The largest gathering of Appalachian writers in history will happen at Berea College on September 9 and 10. The Appalachian Symposium will be two days of public conversations focusing on the current state of the region’s literature and will feature keynote addresses by famed feminist author and activist bell hooks as well as Pulitzer Prize finalist Maurice Manning. Continue reading Largest Gathering of Appalachian Writers in History to Assemble at Berea College in September →
Recently, Berea College was proud to host a convocation titled “Writing and Roots” featuring critically acclaimed author Barbara Kingsolver and Berea’s own best-selling author Silas House.
Kingsolver, acclaimed by many as one of the most important writers of the 20th century, hails from Carlisle, KY and currently resides in southwestern Virginia with her husband and two daughters. Author of The Bean Trees, The Poisonwood Bible and Animal, Vegetable, Miracle: A Year of Food Life. In 2000, Kingsolver was the recipient of the National Humanities Medal, the highest honor for service through the arts offered within the United States. Continue reading Words of Wisdom from Barbara Kingsolver and Silas House →
Appalachia is a multifaceted host with as many different faces as hollows and hills. Some are beautiful, kind, and accepting. Some are filled with hate, and some are caught in between, unsure of where they stand until the line is drawn for them. Far too often, the unique rhythms of this place are lost in the stereotypes by which it is often characterized. “This is My Heart for You,” the latest work of acclaimed regional author Silas House, refuses this trap, embracing some of the most difficult and complex topics facing modern Appalachia. In the writer’s own words the play is “a prayer for things to get better, for us all to have more understanding and compassion.” Continue reading A Review of “This Is My Heart for You” →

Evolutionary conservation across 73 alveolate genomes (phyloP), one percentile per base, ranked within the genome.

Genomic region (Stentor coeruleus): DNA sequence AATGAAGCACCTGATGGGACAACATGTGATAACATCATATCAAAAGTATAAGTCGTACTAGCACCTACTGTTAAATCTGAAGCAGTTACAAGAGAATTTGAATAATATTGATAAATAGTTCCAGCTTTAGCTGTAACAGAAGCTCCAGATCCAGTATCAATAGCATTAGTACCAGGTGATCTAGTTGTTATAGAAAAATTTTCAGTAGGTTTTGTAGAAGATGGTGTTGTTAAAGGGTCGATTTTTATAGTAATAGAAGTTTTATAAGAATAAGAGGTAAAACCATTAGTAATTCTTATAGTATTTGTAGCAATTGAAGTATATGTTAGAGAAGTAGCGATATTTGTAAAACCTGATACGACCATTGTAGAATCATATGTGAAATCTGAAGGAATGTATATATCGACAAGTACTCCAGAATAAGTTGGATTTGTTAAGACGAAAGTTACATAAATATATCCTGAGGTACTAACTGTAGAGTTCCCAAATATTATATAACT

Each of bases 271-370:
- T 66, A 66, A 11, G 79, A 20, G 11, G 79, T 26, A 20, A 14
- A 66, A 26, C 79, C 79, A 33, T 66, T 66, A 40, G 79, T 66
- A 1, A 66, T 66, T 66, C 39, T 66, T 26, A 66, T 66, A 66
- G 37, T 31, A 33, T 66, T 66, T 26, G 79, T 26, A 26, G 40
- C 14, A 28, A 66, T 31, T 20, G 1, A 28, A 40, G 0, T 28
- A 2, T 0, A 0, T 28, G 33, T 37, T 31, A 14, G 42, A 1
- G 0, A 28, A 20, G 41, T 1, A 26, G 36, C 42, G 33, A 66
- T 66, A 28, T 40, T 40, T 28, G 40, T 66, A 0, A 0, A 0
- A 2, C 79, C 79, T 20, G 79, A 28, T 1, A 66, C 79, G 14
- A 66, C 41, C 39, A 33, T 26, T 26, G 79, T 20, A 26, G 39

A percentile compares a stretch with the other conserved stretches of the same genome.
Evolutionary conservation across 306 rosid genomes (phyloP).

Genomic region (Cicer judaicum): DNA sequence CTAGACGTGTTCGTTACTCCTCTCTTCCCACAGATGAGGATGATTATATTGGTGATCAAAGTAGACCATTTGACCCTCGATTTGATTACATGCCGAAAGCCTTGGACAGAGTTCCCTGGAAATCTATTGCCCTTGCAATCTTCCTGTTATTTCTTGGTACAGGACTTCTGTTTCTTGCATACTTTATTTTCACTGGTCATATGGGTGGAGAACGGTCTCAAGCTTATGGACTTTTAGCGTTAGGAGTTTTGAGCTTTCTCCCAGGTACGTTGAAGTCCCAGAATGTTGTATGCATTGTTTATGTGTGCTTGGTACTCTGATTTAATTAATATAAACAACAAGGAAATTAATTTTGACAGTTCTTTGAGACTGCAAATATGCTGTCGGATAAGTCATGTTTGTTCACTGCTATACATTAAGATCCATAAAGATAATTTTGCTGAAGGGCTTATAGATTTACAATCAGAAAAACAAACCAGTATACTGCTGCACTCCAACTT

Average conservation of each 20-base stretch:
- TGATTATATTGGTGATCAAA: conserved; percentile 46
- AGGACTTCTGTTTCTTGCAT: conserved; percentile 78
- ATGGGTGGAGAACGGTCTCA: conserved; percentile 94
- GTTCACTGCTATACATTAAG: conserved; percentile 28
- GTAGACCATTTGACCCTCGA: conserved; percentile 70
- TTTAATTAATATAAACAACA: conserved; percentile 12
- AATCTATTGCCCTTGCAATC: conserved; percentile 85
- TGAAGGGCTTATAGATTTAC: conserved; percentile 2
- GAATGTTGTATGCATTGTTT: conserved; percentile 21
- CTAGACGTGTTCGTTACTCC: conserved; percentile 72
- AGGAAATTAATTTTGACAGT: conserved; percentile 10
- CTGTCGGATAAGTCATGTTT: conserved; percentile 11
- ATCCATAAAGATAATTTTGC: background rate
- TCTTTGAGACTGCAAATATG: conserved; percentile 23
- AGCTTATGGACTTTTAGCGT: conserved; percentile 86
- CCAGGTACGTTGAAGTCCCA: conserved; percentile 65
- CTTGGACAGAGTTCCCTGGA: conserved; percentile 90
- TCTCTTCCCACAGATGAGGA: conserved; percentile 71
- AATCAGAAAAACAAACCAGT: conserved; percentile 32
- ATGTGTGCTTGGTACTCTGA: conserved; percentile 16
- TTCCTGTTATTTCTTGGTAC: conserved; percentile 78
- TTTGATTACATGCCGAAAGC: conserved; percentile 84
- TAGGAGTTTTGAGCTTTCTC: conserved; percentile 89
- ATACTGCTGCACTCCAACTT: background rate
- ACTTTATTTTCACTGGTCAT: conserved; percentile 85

“This Is My Heart For You,” a play by Kentucky author Silas House, examines the complexities of a small Appalachian town that must look at its own heart when a local incident exposing perceived inequality becomes national news. Loosely based on a true event, the avant-garde play is about two young men who are thrown out of a community-run swimming pool after accusations of “improper behavior.” The town is divided on whether the pool manager is a hero or a bigot. The play shines a light on the bigger issues of equality, hypocrisy and compassion in America today. Continue reading A play by best-selling author Silas House premieres at Berea College on February 22 →
Joined by Adanma Barton, Silas talks about his new play “This Is My Heart for You.”
The play opens February 22. Read more about the play.
Caroline Herring digs deep into the rich soil of American roots music for her sound, and deep into the recesses of her own consciousness for her themes. The musically understated, psychologically intense songs of this Atlanta-based Mississippi native ponder the eternal verities while probing the complex nature of contemporary existence; she delivers them in a fine-grained alto replete with the residue of hard-earned insight.
September 8, 2011: Paula Nelson, a singer, poet, writer, dancer and preservationist, will present “Origins: Exploring the Beginnings and Cosmology of the Cherokee People.” Her presentation will begin in the Loyal Jones Appalachian Center Gallery at 11:45 a.m. A light lunch will be provided. Continue reading “Dinner On the Grounds” Features Cherokee Artist, Paula Nelson →
Acclaimed Appalachian author, Silas House, has been appointed interim director of the Loyal Jones Appalachian Center at Berea College and associate professor of Appalachian studies. He replaces Dr. Chad Berry, who recently was appointed the college’s academic vice president and dean of the faculty. Continue reading Berea College appoints Silas House interim director of Appalachian Center →